What's in a Band Name Like Viet Cong?
Is it insensitive to name your band after a group responsible for the deaths of thousands? Viet Cong doesn't think so.
Post-punk strung through an art-rock meat grinder, Viet Cong is the resuscitated project from two members (vocalist/bassist Matt Flegel and drummer Mike Wallace) of the heavily eulogized noise-rock band Women. Transitioning has been less than smooth for VC, however -- there was a rather infamous onstage fight between Flegel and his brother Pat, as well as the death of Women's guitarist, Christopher Reimer, in 2012. Oh, and there was that time that Flegel electrocuted himself before a set and blood started leaking from his ears.
"I haven't noticed anything permanent . . . it was pretty scary for a few days, though. I looked like the little kid from Jurassic Park when he got shocked off the fence," Flegel, Viet Cong's vocalist and bassist, says dryly of the incident, which was the influence for the post-apocalyptic song "Silhouettes."
"I made it through the whole set," Flegel adds. "By the end of it, I was just completely disoriented, like I had no idea what was happening. I couldn't hear my voice. I don't think it would've been the best show to watch us. Probably sounded close to garbage."
When you hear the word "Viet Cong," maybe you finding yourself demanding immediate apocalypse or wondering what they were thinking. Maybe you think of a black-and-white snapshot of a police chief general nuzzling a .38 revolver into the skull of a suspected guerrilla (did you know Eddie Adams' image captured the exact moment the bullet entered his brain?) on a sunny Saigon street. Whatever strong evocation shocks you when you hear the word, the Calgary four-piece Viet Cong says they mean nothing by it. (After this article went to press, an Ohio venue canceled a Viet Cong show due to the name.)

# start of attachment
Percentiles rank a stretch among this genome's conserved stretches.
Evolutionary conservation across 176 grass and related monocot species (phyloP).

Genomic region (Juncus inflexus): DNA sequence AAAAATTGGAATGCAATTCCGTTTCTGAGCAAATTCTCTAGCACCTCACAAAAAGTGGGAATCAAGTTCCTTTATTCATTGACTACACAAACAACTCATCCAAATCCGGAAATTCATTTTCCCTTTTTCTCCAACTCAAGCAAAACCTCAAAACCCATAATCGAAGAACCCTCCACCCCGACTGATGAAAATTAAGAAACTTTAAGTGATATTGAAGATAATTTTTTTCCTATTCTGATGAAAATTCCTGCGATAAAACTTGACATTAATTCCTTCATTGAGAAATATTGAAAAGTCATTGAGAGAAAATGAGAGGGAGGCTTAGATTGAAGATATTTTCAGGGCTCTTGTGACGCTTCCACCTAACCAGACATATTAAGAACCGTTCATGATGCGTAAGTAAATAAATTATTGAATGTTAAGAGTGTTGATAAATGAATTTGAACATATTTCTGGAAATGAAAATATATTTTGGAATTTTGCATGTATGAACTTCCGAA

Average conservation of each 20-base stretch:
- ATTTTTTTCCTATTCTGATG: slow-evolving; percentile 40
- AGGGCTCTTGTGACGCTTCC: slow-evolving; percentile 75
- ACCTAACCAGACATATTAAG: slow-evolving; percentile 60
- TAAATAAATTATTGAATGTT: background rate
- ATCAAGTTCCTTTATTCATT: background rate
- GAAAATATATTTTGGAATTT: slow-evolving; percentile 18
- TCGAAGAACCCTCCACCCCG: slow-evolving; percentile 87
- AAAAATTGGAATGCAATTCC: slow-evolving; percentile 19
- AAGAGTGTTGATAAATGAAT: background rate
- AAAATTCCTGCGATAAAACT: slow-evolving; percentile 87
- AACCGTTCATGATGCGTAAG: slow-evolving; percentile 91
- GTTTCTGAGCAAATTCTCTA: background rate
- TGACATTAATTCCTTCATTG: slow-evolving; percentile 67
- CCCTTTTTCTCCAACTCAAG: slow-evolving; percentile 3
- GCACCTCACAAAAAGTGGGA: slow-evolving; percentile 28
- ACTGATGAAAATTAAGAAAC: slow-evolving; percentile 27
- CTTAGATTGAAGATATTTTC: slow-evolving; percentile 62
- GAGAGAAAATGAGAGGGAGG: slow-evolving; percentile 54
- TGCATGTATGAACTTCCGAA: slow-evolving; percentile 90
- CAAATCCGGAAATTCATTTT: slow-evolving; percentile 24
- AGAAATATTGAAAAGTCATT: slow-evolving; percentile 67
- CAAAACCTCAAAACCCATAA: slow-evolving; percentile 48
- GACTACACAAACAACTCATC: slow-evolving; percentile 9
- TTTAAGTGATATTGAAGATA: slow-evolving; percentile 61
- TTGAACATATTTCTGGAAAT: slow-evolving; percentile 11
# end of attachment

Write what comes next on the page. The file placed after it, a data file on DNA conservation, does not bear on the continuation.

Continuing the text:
"We have no political affiliations whatsoever," Flegel says. "We don't mean [the name] to be offensive either, we're just kinda stuck with it at this point."
Even songs like the uneven marching on "Select Your Drone" or the stark, Television-inspired "Bunker Buster" aren't intentionally political. But Flegel does admit to being somewhat of a "news junkie," catching up on world events being one of his morning rituals.
"I grew up in the kind of house where we got the newspaper every morning and that's what we did: wake up in the morning and eat your cereal and drink your coffee and read the news. And we're all completely depressed and insane," Flegel says, laughing.
He notes that a prevailing feeling of helplessness and despair that comes with oversaturation of international dispatches is a necessary feeling.
"There's nothing you really can do about it, [but] it's good to be informed," Flegel says. "It's good to know what's going on the other side of the world. People, I think, easily retract into these bubbles, especially in North America and they don't realize there is an outside world where things are happening, like drastic, terrible things."
This explains some of the meaning behind "Newspaper Spoons," the moody, droning opener on the Viet Cong's self-titled full-length released by Jagjaguwar at the beginning of this year. The title is actually a reference to a Burroughs line in Naked Lunch, criticizing capital punishment and mass media's role in spoon-feeding the masses.
Which leads us to the reason Flegel has flatly said he's sick of civilization, which prompted him to move from Calgary to Vancouver Island.
"We spend a lot of time in cities. I grew up in a city, and I've lived in a city for most of my life," Flegel says. "That definitely influenced the move out west to a smaller zone. [I need] more of a laid-back lifestyle."
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